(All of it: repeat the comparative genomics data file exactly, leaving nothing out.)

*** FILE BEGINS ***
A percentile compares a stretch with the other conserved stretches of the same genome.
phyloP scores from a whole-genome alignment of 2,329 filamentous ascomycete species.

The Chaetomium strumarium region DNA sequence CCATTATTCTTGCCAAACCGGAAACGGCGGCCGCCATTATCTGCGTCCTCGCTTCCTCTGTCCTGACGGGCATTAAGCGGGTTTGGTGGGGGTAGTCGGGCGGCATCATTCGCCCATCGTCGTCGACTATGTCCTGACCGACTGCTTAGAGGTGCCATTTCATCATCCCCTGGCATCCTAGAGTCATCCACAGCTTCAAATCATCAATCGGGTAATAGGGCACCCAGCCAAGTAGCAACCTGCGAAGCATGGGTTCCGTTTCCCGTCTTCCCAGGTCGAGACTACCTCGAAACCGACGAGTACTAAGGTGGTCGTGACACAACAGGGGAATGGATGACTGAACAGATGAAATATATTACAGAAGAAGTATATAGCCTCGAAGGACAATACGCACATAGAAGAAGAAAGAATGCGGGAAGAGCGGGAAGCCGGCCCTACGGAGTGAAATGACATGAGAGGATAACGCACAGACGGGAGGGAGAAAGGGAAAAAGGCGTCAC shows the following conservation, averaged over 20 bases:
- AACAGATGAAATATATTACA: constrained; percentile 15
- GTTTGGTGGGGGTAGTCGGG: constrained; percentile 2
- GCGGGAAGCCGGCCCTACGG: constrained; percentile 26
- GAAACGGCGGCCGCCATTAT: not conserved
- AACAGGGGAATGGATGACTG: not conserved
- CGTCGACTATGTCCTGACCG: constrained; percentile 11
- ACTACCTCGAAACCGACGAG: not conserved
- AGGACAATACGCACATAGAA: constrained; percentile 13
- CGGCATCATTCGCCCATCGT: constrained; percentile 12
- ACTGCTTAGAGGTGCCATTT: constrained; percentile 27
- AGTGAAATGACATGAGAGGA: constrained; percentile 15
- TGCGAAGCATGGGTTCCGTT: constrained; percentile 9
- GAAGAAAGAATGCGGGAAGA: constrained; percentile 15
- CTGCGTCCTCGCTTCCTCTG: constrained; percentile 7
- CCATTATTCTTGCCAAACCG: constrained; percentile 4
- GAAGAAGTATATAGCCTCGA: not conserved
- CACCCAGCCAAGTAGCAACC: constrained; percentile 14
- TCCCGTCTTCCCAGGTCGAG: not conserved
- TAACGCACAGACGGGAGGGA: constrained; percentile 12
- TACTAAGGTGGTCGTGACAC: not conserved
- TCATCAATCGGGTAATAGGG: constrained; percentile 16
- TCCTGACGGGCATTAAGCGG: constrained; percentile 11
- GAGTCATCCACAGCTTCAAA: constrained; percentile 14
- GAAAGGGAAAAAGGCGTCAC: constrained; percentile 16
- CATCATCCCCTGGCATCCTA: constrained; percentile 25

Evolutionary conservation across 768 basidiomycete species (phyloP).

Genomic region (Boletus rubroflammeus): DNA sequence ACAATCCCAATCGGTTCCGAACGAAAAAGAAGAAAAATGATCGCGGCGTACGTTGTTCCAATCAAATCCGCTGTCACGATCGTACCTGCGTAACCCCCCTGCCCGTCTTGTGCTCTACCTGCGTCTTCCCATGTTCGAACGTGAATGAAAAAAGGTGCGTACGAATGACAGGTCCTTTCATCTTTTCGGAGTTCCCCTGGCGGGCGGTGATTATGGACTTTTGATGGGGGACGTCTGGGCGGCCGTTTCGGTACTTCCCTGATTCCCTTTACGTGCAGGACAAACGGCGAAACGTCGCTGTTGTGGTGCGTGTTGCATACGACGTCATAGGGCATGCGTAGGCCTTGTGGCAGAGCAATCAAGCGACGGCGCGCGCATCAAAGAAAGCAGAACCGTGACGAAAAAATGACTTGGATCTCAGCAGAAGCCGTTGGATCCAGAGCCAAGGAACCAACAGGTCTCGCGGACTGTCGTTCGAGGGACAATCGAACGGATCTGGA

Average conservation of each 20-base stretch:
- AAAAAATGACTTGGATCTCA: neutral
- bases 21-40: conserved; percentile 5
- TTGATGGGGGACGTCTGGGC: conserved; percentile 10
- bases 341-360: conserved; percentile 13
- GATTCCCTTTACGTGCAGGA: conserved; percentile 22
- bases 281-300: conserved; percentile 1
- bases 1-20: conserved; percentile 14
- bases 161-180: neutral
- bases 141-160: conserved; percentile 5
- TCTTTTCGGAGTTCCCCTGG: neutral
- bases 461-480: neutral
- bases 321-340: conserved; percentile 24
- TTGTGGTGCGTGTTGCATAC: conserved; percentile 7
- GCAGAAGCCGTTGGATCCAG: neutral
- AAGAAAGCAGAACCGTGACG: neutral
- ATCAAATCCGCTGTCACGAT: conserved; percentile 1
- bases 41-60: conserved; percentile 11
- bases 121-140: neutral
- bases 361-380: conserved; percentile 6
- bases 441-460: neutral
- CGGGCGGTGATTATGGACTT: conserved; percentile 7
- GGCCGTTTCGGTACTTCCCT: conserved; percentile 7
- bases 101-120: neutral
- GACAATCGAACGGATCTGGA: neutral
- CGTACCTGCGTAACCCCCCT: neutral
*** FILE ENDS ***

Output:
A percentile compares a stretch with the other conserved stretches of the same genome.
phyloP scores from a whole-genome alignment of 2,329 filamentous ascomycete species.

The Chaetomium strumarium region DNA sequence CCATTATTCTTGCCAAACCGGAAACGGCGGCCGCCATTATCTGCGTCCTCGCTTCCTCTGTCCTGACGGGCATTAAGCGGGTTTGGTGGGGGTAGTCGGGCGGCATCATTCGCCCATCGTCGTCGACTATGTCCTGACCGACTGCTTAGAGGTGCCATTTCATCATCCCCTGGCATCCTAGAGTCATCCACAGCTTCAAATCATCAATCGGGTAATAGGGCACCCAGCCAAGTAGCAACCTGCGAAGCATGGGTTCCGTTTCCCGTCTTCCCAGGTCGAGACTACCTCGAAACCGACGAGTACTAAGGTGGTCGTGACACAACAGGGGAATGGATGACTGAACAGATGAAATATATTACAGAAGAAGTATATAGCCTCGAAGGACAATACGCACATAGAAGAAGAAAGAATGCGGGAAGAGCGGGAAGCCGGCCCTACGGAGTGAAATGACATGAGAGGATAACGCACAGACGGGAGGGAGAAAGGGAAAAAGGCGTCAC shows the following conservation, averaged over 20 bases:
- AACAGATGAAATATATTACA: constrained; percentile 15
- GTTTGGTGGGGGTAGTCGGG: constrained; percentile 2
- GCGGGAAGCCGGCCCTACGG: constrained; percentile 26
- GAAACGGCGGCCGCCATTAT: not conserved
- AACAGGGGAATGGATGACTG: not conserved
- CGTCGACTATGTCCTGACCG: constrained; percentile 11
- ACTACCTCGAAACCGACGAG: not conserved
- AGGACAATACGCACATAGAA: constrained; percentile 13
- CGGCATCATTCGCCCATCGT: constrained; percentile 12
- ACTGCTTAGAGGTGCCATTT: constrained; percentile 27
- AGTGAAATGACATGAGAGGA: constrained; percentile 15
- TGCGAAGCATGGGTTCCGTT: constrained; percentile 9
- GAAGAAAGAATGCGGGAAGA: constrained; percentile 15
- CTGCGTCCTCGCTTCCTCTG: constrained; percentile 7
- CCATTATTCTTGCCAAACCG: constrained; percentile 4
- GAAGAAGTATATAGCCTCGA: not conserved
- CACCCAGCCAAGTAGCAACC: constrained; percentile 14
- TCCCGTCTTCCCAGGTCGAG: not conserved
- TAACGCACAGACGGGAGGGA: constrained; percentile 12
- TACTAAGGTGGTCGTGACAC: not conserved
- TCATCAATCGGGTAATAGGG: constrained; percentile 16
- TCCTGACGGGCATTAAGCGG: constrained; percentile 11
- GAGTCATCCACAGCTTCAAA: constrained; percentile 14
- GAAAGGGAAAAAGGCGTCAC: constrained; percentile 16
- CATCATCCCCTGGCATCCTA: constrained; percentile 25

Evolutionary conservation across 768 basidiomycete species (phyloP).

Genomic region (Boletus rubroflammeus): DNA sequence ACAATCCCAATCGGTTCCGAACGAAAAAGAAGAAAAATGATCGCGGCGTACGTTGTTCCAATCAAATCCGCTGTCACGATCGTACCTGCGTAACCCCCCTGCCCGTCTTGTGCTCTACCTGCGTCTTCCCATGTTCGAACGTGAATGAAAAAAGGTGCGTACGAATGACAGGTCCTTTCATCTTTTCGGAGTTCCCCTGGCGGGCGGTGATTATGGACTTTTGATGGGGGACGTCTGGGCGGCCGTTTCGGTACTTCCCTGATTCCCTTTACGTGCAGGACAAACGGCGAAACGTCGCTGTTGTGGTGCGTGTTGCATACGACGTCATAGGGCATGCGTAGGCCTTGTGGCAGAGCAATCAAGCGACGGCGCGCGCATCAAAGAAAGCAGAACCGTGACGAAAAAATGACTTGGATCTCAGCAGAAGCCGTTGGATCCAGAGCCAAGGAACCAACAGGTCTCGCGGACTGTCGTTCGAGGGACAATCGAACGGATCTGGA

Average conservation of each 20-base stretch:
- AAAAAATGACTTGGATCTCA: neutral
- bases 21-40: conserved; percentile 5
- TTGATGGGGGACGTCTGGGC: conserved; percentile 10
- bases 341-360: conserved; percentile 13
- GATTCCCTTTACGTGCAGGA: conserved; percentile 22
- bases 281-300: conserved; percentile 1
- bases 1-20: conserved; percentile 14
- bases 161-180: neutral
- bases 141-160: conserved; percentile 5
- TCTTTTCGGAGTTCCCCTGG: neutral
- bases 461-480: neutral
- bases 321-340: conserved; percentile 24
- TTGTGGTGCGTGTTGCATAC: conserved; percentile 7
- GCAGAAGCCGTTGGATCCAG: neutral
- AAGAAAGCAGAACCGTGACG: neutral
- ATCAAATCCGCTGTCACGAT: conserved; percentile 1
- bases 41-60: conserved; percentile 11
- bases 121-140: neutral
- bases 361-380: conserved; percentile 6
- bases 441-460: neutral
- CGGGCGGTGATTATGGACTT: conserved; percentile 7
- GGCCGTTTCGGTACTTCCCT: conserved; percentile 7
- bases 101-120: neutral
- GACAATCGAACGGATCTGGA: neutral
- CGTACCTGCGTAACCCCCCT: neutral